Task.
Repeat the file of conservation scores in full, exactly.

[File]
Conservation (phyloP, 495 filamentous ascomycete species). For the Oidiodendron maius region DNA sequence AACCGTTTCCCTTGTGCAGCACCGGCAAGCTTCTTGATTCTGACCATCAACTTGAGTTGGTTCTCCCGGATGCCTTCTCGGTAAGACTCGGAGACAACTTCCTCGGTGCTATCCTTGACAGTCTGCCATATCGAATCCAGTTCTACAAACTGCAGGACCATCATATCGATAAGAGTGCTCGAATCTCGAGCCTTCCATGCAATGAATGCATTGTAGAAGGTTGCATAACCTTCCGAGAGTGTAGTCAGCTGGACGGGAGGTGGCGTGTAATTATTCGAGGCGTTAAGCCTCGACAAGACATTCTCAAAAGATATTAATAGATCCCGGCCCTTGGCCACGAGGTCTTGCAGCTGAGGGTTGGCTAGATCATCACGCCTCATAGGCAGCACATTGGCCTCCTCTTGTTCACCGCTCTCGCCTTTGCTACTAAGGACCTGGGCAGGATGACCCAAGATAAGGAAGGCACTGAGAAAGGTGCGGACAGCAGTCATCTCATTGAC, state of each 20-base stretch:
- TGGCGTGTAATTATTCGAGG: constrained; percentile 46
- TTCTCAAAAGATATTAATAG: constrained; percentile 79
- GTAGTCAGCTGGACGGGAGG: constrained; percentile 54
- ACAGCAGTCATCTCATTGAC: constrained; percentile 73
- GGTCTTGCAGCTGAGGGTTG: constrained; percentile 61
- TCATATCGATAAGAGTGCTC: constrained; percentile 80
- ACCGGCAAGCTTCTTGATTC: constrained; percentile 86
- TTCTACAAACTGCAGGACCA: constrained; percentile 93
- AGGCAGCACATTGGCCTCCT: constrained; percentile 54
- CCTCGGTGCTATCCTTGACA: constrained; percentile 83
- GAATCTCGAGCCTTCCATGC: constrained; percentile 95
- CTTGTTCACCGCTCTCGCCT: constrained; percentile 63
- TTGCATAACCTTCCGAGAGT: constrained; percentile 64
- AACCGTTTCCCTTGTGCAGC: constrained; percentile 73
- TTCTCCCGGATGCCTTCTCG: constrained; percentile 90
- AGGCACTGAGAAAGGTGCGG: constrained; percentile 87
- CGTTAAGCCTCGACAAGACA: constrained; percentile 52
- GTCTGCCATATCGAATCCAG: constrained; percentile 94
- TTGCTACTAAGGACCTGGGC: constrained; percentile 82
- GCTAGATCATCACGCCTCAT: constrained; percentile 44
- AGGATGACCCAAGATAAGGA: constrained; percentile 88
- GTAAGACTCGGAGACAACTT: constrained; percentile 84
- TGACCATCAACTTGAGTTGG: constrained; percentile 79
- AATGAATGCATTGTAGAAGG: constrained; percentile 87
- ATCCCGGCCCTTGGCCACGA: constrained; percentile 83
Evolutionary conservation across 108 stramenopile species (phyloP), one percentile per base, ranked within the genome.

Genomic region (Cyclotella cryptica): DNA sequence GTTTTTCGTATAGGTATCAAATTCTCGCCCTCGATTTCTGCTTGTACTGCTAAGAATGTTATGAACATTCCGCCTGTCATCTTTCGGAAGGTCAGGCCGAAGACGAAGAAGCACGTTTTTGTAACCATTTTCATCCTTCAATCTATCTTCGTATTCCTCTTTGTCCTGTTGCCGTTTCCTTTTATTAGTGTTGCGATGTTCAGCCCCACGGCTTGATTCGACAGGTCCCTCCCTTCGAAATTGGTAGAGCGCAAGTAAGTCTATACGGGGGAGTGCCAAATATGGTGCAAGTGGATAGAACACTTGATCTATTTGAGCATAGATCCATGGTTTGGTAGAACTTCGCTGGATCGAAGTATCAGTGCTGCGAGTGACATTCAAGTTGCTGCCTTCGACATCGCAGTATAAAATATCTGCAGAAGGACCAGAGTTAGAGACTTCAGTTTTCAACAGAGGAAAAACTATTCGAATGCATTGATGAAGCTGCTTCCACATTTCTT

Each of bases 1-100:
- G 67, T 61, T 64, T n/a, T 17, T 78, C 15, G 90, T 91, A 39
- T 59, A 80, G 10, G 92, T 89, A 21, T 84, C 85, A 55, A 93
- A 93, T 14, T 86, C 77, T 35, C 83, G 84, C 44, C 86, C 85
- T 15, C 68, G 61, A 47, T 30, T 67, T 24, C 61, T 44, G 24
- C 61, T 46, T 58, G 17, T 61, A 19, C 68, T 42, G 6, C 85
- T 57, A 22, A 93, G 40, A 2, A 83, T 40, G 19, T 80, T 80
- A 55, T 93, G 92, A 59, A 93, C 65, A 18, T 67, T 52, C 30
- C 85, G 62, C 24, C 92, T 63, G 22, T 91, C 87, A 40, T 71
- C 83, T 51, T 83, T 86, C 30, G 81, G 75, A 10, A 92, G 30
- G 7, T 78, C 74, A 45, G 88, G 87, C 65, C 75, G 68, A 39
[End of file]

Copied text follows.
Conservation (phyloP, 495 filamentous ascomycete species). For the Oidiodendron maius region DNA sequence AACCGTTTCCCTTGTGCAGCACCGGCAAGCTTCTTGATTCTGACCATCAACTTGAGTTGGTTCTCCCGGATGCCTTCTCGGTAAGACTCGGAGACAACTTCCTCGGTGCTATCCTTGACAGTCTGCCATATCGAATCCAGTTCTACAAACTGCAGGACCATCATATCGATAAGAGTGCTCGAATCTCGAGCCTTCCATGCAATGAATGCATTGTAGAAGGTTGCATAACCTTCCGAGAGTGTAGTCAGCTGGACGGGAGGTGGCGTGTAATTATTCGAGGCGTTAAGCCTCGACAAGACATTCTCAAAAGATATTAATAGATCCCGGCCCTTGGCCACGAGGTCTTGCAGCTGAGGGTTGGCTAGATCATCACGCCTCATAGGCAGCACATTGGCCTCCTCTTGTTCACCGCTCTCGCCTTTGCTACTAAGGACCTGGGCAGGATGACCCAAGATAAGGAAGGCACTGAGAAAGGTGCGGACAGCAGTCATCTCATTGAC, state of each 20-base stretch:
- TGGCGTGTAATTATTCGAGG: constrained; percentile 46
- TTCTCAAAAGATATTAATAG: constrained; percentile 79
- GTAGTCAGCTGGACGGGAGG: constrained; percentile 54
- ACAGCAGTCATCTCATTGAC: constrained; percentile 73
- GGTCTTGCAGCTGAGGGTTG: constrained; percentile 61
- TCATATCGATAAGAGTGCTC: constrained; percentile 80
- ACCGGCAAGCTTCTTGATTC: constrained; percentile 86
- TTCTACAAACTGCAGGACCA: constrained; percentile 93
- AGGCAGCACATTGGCCTCCT: constrained; percentile 54
- CCTCGGTGCTATCCTTGACA: constrained; percentile 83
- GAATCTCGAGCCTTCCATGC: constrained; percentile 95
- CTTGTTCACCGCTCTCGCCT: constrained; percentile 63
- TTGCATAACCTTCCGAGAGT: constrained; percentile 64
- AACCGTTTCCCTTGTGCAGC: constrained; percentile 73
- TTCTCCCGGATGCCTTCTCG: constrained; percentile 90
- AGGCACTGAGAAAGGTGCGG: constrained; percentile 87
- CGTTAAGCCTCGACAAGACA: constrained; percentile 52
- GTCTGCCATATCGAATCCAG: constrained; percentile 94
- TTGCTACTAAGGACCTGGGC: constrained; percentile 82
- GCTAGATCATCACGCCTCAT: constrained; percentile 44
- AGGATGACCCAAGATAAGGA: constrained; percentile 88
- GTAAGACTCGGAGACAACTT: constrained; percentile 84
- TGACCATCAACTTGAGTTGG: constrained; percentile 79
- AATGAATGCATTGTAGAAGG: constrained; percentile 87
- ATCCCGGCCCTTGGCCACGA: constrained; percentile 83
Evolutionary conservation across 108 stramenopile species (phyloP), one percentile per base, ranked within the genome.

Genomic region (Cyclotella cryptica): DNA sequence GTTTTTCGTATAGGTATCAAATTCTCGCCCTCGATTTCTGCTTGTACTGCTAAGAATGTTATGAACATTCCGCCTGTCATCTTTCGGAAGGTCAGGCCGAAGACGAAGAAGCACGTTTTTGTAACCATTTTCATCCTTCAATCTATCTTCGTATTCCTCTTTGTCCTGTTGCCGTTTCCTTTTATTAGTGTTGCGATGTTCAGCCCCACGGCTTGATTCGACAGGTCCCTCCCTTCGAAATTGGTAGAGCGCAAGTAAGTCTATACGGGGGAGTGCCAAATATGGTGCAAGTGGATAGAACACTTGATCTATTTGAGCATAGATCCATGGTTTGGTAGAACTTCGCTGGATCGAAGTATCAGTGCTGCGAGTGACATTCAAGTTGCTGCCTTCGACATCGCAGTATAAAATATCTGCAGAAGGACCAGAGTTAGAGACTTCAGTTTTCAACAGAGGAAAAACTATTCGAATGCATTGATGAAGCTGCTTCCACATTTCTT

Each of bases 1-100:
- G 67, T 61, T 64, T n/a, T 17, T 78, C 15, G 90, T 91, A 39
- T 59, A 80, G 10, G 92, T 89, A 21, T 84, C 85, A 55, A 93
- A 93, T 14, T 86, C 77, T 35, C 83, G 84, C 44, C 86, C 85
- T 15, C 68, G 61, A 47, T 30, T 67, T 24, C 61, T 44, G 24
- C 61, T 46, T 58, G 17, T 61, A 19, C 68, T 42, G 6, C 85
- T 57, A 22, A 93, G 40, A 2, A 83, T 40, G 19, T 80, T 80
- A 55, T 93, G 92, A 59, A 93, C 65, A 18, T 67, T 52, C 30
- C 85, G 62, C 24, C 92, T 63, G 22, T 91, C 87, A 40, T 71
- C 83, T 51, T 83, T 86, C 30, G 81, G 75, A 10, A 92, G 30
- G 7, T 78, C 74, A 45, G 88, G 87, C 65, C 75, G 68, A 39